For many, the COVID-19 pandemic has impacted how and where we receive care. While technologies that enable care delivery outside the four walls of clinics and hospitals have existed for years, reimbursement, convenience and resistance to change have limited widespread adoption and use. An immediate catalyst for change was the Centers for Medicare & Medicaid Services’ temporary relaxation of telehealth reimbursement restrictions for safer care delivery amid the pandemic. Health care providers immediately responded by quickly adapting and expanding the use of digital tools to engage patients via telehealth and virtual health platforms.
For 40 years, Cerner has worked to connect consumer data and systems to eliminate data gaps and silos. Thanks to the Office of the National Coordinator for Health Information Technology and their regulatory framework on information blocking, consumers will have more access to data through apps that use FHIR APIs to create longitudinal patient records in the electronic health record (EHR). Access to trusted data with a longitudinal completeness will help reduce the cost of care, increase access and deliver a more relevant and personalized experience.
Collaboration will continue to be critical for more efficient and effective health care that meets patients’ and clinicians’ needs. For instance, Cerner teamed up with Amwell to embed telehealth capabilities into the EHR, allowing us to support clients like Indiana University Health in rapidly scaling their virtual health offerings at the start of the pandemic – increasing patients served via virtual visits by 100 times. Another example is our work with Uber Health, which enables providers to schedule non-emergency transportation services for patients directly within the EHR. In addition, we’re connecting Cerner technology with Amazon Halo wearable devices to allow consumers to easily connect their vital health and well-being information with their broader health care teams.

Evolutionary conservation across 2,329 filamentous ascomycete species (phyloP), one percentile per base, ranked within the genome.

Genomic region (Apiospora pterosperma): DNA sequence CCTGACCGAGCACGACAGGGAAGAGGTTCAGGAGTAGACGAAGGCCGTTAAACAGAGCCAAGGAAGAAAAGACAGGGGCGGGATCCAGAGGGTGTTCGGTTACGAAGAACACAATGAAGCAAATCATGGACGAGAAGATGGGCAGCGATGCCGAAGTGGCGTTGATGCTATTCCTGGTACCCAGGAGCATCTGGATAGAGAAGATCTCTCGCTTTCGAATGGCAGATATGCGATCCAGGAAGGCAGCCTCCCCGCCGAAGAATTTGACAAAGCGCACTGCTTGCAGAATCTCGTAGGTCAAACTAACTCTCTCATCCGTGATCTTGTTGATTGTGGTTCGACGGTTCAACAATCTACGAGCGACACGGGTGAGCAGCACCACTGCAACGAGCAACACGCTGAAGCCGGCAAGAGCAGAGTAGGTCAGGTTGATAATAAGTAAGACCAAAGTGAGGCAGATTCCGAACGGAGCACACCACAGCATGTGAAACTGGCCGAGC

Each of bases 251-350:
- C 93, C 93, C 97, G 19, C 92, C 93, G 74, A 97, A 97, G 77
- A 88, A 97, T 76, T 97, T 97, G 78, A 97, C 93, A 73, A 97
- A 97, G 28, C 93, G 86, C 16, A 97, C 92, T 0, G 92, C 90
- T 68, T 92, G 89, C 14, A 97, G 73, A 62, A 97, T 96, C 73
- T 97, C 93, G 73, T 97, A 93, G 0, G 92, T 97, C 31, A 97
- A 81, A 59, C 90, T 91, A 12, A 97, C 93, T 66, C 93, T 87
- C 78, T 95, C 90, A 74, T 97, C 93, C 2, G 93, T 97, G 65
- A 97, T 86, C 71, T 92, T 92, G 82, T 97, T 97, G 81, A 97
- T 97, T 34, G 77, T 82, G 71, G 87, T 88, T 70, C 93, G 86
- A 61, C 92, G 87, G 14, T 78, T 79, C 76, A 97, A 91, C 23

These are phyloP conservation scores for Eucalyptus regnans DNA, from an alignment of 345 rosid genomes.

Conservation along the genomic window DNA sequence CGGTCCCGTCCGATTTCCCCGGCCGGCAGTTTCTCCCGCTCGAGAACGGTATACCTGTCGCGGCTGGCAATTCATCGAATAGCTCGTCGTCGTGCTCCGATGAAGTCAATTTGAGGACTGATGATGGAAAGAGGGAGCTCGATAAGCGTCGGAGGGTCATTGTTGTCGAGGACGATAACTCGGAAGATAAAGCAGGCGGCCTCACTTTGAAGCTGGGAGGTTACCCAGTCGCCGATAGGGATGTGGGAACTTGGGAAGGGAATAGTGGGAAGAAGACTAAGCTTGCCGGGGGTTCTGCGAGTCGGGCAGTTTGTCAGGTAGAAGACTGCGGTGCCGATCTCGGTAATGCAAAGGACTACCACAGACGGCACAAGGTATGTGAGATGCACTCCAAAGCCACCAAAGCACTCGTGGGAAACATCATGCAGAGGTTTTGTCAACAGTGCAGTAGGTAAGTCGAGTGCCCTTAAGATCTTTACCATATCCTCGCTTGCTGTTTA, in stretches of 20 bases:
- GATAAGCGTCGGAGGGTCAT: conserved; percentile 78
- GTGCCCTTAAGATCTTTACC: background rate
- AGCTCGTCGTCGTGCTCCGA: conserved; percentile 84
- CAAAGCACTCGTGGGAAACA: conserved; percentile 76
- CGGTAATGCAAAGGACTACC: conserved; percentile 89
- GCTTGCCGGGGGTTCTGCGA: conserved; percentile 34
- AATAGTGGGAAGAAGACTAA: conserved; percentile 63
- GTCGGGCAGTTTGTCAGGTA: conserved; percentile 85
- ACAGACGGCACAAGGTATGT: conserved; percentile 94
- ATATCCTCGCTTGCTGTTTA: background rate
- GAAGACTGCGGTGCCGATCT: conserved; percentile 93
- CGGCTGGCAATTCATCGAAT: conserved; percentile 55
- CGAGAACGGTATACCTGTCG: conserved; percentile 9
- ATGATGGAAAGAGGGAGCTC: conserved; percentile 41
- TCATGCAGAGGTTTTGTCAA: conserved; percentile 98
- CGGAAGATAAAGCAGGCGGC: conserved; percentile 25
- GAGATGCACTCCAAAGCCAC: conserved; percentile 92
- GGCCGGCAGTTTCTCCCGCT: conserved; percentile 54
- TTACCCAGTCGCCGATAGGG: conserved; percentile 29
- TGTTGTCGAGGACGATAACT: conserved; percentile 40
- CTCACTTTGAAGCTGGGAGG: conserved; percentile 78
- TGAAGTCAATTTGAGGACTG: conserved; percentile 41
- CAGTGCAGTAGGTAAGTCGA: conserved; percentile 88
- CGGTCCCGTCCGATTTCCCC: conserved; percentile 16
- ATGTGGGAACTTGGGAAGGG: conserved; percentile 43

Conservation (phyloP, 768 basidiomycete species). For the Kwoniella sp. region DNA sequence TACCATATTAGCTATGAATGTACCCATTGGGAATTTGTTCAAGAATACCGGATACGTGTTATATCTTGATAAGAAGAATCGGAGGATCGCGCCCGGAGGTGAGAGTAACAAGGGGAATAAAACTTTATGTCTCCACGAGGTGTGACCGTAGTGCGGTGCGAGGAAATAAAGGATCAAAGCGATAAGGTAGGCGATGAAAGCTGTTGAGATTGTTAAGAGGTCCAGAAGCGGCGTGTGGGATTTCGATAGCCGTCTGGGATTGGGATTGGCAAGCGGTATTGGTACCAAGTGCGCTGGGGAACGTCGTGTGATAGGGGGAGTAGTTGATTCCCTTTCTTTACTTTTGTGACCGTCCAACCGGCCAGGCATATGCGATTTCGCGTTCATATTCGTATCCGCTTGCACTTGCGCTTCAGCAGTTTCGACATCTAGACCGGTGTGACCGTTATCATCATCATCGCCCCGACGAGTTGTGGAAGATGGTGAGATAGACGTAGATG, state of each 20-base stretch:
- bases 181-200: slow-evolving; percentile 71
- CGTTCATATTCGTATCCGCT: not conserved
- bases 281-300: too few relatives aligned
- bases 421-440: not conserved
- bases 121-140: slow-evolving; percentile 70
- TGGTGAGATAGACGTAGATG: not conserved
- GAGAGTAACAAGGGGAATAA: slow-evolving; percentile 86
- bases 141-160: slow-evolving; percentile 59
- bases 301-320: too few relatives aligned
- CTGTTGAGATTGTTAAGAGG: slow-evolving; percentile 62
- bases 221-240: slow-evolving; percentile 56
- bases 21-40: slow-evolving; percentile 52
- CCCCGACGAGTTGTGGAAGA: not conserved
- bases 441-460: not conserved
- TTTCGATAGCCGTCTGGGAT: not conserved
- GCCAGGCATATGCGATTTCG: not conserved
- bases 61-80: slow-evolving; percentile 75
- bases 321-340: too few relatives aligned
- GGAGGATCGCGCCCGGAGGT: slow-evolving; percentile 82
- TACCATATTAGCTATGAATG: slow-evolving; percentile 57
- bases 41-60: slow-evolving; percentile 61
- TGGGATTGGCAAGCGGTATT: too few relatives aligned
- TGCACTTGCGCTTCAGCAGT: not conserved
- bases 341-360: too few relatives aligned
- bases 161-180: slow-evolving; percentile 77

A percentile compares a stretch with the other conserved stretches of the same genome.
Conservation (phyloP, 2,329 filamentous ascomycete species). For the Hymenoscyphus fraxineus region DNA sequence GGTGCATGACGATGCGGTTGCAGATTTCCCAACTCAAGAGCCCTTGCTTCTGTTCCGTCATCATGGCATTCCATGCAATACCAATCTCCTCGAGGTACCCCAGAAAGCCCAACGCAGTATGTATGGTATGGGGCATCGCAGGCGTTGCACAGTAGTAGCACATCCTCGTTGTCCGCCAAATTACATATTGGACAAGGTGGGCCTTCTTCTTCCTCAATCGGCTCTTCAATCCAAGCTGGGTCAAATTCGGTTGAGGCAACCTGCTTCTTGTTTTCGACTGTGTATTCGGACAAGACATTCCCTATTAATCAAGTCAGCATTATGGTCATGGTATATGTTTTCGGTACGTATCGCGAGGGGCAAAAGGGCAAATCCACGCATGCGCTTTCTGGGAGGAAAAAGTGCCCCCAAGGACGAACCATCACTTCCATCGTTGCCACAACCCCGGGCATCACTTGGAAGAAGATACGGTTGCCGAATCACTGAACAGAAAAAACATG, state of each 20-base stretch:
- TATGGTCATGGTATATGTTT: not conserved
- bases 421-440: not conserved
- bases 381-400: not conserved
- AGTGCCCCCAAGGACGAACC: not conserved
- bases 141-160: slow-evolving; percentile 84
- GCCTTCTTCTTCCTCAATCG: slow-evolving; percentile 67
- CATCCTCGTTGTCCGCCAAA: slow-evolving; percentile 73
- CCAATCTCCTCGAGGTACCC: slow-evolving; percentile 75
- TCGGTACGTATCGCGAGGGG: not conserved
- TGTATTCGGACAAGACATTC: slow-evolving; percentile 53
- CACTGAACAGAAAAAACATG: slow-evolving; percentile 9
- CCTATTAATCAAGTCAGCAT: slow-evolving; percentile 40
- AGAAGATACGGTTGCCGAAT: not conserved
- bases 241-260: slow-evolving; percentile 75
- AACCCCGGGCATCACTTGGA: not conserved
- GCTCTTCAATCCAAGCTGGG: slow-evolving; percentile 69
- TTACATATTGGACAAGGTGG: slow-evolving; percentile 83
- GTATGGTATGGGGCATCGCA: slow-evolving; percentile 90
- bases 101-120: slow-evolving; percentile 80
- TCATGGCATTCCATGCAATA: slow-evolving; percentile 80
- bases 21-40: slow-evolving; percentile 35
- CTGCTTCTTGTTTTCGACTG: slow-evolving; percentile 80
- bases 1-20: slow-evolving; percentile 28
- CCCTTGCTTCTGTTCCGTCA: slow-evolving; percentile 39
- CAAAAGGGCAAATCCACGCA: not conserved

3. Advancing artificial intelligence for prescriptive and equitable care
We’ve long known that health care, in a broad sense, is behind other industries in deploying extensive use of machine learning and artificial intelligence. The types of algorithms that drive social media and entertainment platforms like Google and Amazon have yet to become commonplace in health care delivery.
To advance this conversation, it’s imperative that one assumption is made as table stakes: Our industry will comply with privacy and security rules that ensure proper use of patient data, and patient authorization, where required, will be obtained. Cerner believes that patients own their data, but with the massive amount of health data that’s generated, we need new algorithmic capabilities that support clinicians with integrated, actionable workflow insights. Fortunately, accomplishing this can be done with large anonymized datasets. This strategy is endorsed by the U.S. Food and Drug Administration using real-world data to produce accelerated real-world evidence for better clinical and financial outcomes.